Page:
• Cortisol and stress levels reduce and the happy hormone serotonin increases even after a period of 30 minutes.
  • Holistic, embodied learning.
  • Multi-sensory  and physical activity pathways.
  • Movement which supports both body and brain development.
  • Coronavirus appears to spread far less easily outdoors and social distancing is naturally more likely to occur with more space being available.
  • Taking classes outdoors is not only possible, it is recommended by the DfE (2020) for exercise and breaks “for outdoor education, where possible, as this can limit transmission and more easily allow for distance between children and staff.”

What children have been missing during lockdown

During lockdown many families have started to understand the need and benefits of being outdoors as well as the potential learning and fun not so feasible indoors. Critically we also need to help children to be resilient and bounce back after for what some will have experienced as a traumatic time in their short lives. Thankfully, babies are born with an innate, powerful drive to move forward and develop. They do not give up when learning to sit, crawl and walk but persist in achieving these life skills and starting to explore the world around them. We need to nurture and enrich their opportunities to build resilience through a variety of experiences including feeding their curiosity and fascinations outdoors, and through role-modelling the language and examples to persevere. We also need to provide the appropriate challenges to move them from their comfort zone into their challenge zone, whilst avoiding the panic zone. This is managed through carefully scaffolding their experiences and is of course unique to every child. It requires a calm, compassionate adult who understands attachment, re-attachment and emotional well-being in young children too.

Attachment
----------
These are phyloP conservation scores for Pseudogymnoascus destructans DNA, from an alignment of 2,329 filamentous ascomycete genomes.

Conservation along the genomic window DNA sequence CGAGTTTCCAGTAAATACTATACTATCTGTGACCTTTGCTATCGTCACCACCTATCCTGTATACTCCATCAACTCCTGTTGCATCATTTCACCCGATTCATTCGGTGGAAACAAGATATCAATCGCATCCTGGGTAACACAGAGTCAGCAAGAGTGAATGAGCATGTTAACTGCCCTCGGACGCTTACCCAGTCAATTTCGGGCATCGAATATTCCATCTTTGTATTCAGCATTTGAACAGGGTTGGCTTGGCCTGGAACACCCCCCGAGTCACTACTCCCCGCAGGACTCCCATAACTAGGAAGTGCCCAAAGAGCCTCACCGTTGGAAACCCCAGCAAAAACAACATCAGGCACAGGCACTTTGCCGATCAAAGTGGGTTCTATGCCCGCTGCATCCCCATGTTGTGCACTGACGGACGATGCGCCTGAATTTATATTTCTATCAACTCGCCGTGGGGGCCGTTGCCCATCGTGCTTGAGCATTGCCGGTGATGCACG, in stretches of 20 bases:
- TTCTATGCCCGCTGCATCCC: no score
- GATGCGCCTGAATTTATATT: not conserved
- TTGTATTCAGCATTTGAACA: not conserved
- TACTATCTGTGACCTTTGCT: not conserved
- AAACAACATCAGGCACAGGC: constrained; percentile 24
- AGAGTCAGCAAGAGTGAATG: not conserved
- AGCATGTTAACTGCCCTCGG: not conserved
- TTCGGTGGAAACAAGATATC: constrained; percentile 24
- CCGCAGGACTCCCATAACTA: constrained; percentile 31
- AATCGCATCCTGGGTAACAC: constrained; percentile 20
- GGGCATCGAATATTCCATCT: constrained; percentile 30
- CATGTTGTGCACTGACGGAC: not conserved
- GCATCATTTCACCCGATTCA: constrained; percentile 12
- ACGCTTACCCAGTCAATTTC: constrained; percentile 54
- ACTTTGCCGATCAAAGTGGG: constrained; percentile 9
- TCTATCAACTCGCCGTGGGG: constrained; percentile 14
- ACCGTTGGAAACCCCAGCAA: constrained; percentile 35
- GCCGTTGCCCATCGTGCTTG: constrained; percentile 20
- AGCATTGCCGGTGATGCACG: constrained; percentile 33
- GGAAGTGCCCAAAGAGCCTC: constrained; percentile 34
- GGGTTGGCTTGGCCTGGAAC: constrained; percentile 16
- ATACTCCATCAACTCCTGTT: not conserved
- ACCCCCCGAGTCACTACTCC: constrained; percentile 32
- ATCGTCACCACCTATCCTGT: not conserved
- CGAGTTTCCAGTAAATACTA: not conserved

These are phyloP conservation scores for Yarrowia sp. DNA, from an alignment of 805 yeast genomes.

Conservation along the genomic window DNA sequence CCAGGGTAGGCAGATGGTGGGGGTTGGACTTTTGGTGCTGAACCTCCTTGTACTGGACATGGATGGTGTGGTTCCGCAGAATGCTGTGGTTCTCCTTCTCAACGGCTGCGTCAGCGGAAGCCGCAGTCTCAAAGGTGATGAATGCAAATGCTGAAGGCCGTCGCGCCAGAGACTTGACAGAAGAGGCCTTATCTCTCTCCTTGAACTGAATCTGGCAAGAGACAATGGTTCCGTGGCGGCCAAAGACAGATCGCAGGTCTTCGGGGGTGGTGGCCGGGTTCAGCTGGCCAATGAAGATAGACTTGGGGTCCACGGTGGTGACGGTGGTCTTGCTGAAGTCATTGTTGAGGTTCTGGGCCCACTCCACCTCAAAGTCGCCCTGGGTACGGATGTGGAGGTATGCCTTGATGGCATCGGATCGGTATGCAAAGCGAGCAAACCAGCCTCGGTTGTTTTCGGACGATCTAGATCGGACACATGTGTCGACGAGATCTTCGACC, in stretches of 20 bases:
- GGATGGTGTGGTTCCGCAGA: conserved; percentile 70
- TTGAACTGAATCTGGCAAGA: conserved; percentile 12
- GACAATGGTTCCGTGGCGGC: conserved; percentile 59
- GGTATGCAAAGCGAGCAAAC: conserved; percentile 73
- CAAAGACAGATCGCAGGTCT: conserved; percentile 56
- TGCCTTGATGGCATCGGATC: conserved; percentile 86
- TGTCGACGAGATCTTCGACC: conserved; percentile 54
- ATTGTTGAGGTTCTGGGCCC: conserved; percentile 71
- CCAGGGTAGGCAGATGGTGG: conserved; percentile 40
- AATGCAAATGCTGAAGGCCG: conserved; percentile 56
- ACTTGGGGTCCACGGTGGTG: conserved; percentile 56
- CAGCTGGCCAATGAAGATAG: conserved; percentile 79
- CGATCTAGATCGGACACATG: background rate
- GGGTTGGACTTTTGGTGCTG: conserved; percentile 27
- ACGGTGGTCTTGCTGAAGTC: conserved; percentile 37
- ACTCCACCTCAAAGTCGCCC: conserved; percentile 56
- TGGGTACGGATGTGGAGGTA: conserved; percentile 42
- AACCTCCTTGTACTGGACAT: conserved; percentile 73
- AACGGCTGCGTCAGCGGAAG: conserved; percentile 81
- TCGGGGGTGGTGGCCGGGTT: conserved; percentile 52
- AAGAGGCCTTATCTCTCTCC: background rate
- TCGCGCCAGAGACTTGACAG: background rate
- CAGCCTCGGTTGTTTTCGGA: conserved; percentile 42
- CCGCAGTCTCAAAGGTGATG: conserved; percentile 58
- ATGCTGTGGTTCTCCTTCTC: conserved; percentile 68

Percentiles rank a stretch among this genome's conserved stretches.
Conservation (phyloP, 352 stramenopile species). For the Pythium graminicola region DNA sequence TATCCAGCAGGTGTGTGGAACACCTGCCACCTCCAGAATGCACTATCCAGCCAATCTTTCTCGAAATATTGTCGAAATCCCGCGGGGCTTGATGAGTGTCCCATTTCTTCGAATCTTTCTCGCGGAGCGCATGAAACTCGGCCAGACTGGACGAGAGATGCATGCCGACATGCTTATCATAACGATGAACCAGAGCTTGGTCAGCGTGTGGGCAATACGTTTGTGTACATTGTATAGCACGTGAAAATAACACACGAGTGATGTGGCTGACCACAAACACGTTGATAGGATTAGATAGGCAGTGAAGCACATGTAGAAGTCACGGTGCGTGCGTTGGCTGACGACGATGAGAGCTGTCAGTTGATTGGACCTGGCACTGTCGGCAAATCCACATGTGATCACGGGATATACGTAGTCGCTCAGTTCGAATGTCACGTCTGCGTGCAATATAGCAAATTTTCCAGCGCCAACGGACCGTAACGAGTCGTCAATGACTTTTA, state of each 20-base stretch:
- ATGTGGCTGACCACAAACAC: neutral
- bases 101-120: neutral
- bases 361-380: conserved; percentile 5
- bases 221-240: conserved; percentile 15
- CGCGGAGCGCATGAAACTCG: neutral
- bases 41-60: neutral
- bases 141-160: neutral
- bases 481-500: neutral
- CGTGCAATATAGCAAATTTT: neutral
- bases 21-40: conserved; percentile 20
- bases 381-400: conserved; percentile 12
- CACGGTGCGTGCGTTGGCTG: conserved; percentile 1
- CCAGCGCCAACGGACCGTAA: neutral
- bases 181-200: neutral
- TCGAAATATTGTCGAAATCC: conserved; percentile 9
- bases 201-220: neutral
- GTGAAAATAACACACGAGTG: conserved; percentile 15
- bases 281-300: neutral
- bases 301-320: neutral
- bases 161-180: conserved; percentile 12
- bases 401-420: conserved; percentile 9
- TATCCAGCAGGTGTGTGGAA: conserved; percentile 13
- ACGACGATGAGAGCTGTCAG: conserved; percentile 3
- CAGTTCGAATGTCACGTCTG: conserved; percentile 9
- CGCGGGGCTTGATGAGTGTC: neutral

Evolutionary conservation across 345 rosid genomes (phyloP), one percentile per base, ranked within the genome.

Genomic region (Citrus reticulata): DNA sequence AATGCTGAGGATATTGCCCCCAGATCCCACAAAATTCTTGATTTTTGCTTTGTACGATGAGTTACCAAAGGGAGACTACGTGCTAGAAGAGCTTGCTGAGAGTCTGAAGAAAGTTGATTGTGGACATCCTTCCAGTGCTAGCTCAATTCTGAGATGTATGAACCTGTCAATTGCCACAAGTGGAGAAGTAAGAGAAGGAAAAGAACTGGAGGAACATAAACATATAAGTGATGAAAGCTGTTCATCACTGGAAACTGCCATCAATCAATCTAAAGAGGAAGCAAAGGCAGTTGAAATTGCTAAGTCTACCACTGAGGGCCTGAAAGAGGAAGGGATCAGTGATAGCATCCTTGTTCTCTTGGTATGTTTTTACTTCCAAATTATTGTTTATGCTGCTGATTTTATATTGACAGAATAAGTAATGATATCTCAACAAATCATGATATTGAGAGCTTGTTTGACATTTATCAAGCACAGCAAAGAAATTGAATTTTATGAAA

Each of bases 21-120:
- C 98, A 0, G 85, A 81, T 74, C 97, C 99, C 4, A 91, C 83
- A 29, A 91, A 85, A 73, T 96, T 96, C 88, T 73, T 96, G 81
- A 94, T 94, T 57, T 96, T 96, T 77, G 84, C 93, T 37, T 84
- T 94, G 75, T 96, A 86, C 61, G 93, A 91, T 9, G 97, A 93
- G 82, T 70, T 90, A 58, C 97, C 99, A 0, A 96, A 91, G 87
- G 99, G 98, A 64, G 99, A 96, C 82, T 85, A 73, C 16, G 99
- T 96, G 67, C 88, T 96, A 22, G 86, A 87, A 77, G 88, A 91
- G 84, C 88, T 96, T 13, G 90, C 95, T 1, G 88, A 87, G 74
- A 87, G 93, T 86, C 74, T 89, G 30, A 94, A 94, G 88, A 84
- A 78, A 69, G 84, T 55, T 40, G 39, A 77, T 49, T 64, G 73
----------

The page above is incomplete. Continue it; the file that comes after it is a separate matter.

What they need now

We’ve learnt a lot about attachment and resilience as well as from more recent events - the Christchurch earthquake in New Zealand, 7/11 in the USA, the Rwandan atrocities, and sadly many more. Children closest to the trauma experience the most potential harm, but time and time again the love and support of a parent, carer, teacher, sibling, coach, or peer has helped them weather the storm and come through. The stronger the network of social support the more beneficial it is. These children respond to these caregivers and recognise the presence of a calm adult for safety. Research has also shown how children need to develop a sense of purpose and connection to re-build their competencies and skills. Being economically poor does not necessarily mean that you will lack resilience. In my experience, the children from refugee and asylum-seeking families are often blessed with resilience. In most families, children will have experienced some stress during lockdown and thus we need to prioritise play and lots of physical activity as they start to return to schools and settings. For some children a break from school may have given them just what they need to enhance their competencies, follow their interests and provide suitable challenge. As Finland has often demonstrated it is the chance to learn deeply that makes a genuine difference. Adults will need to prioritise what the children really need on their return - their wellbeing and mental health plus their opportunities to be with friends and peers to work through their anxieties outdoors even if socially distanced.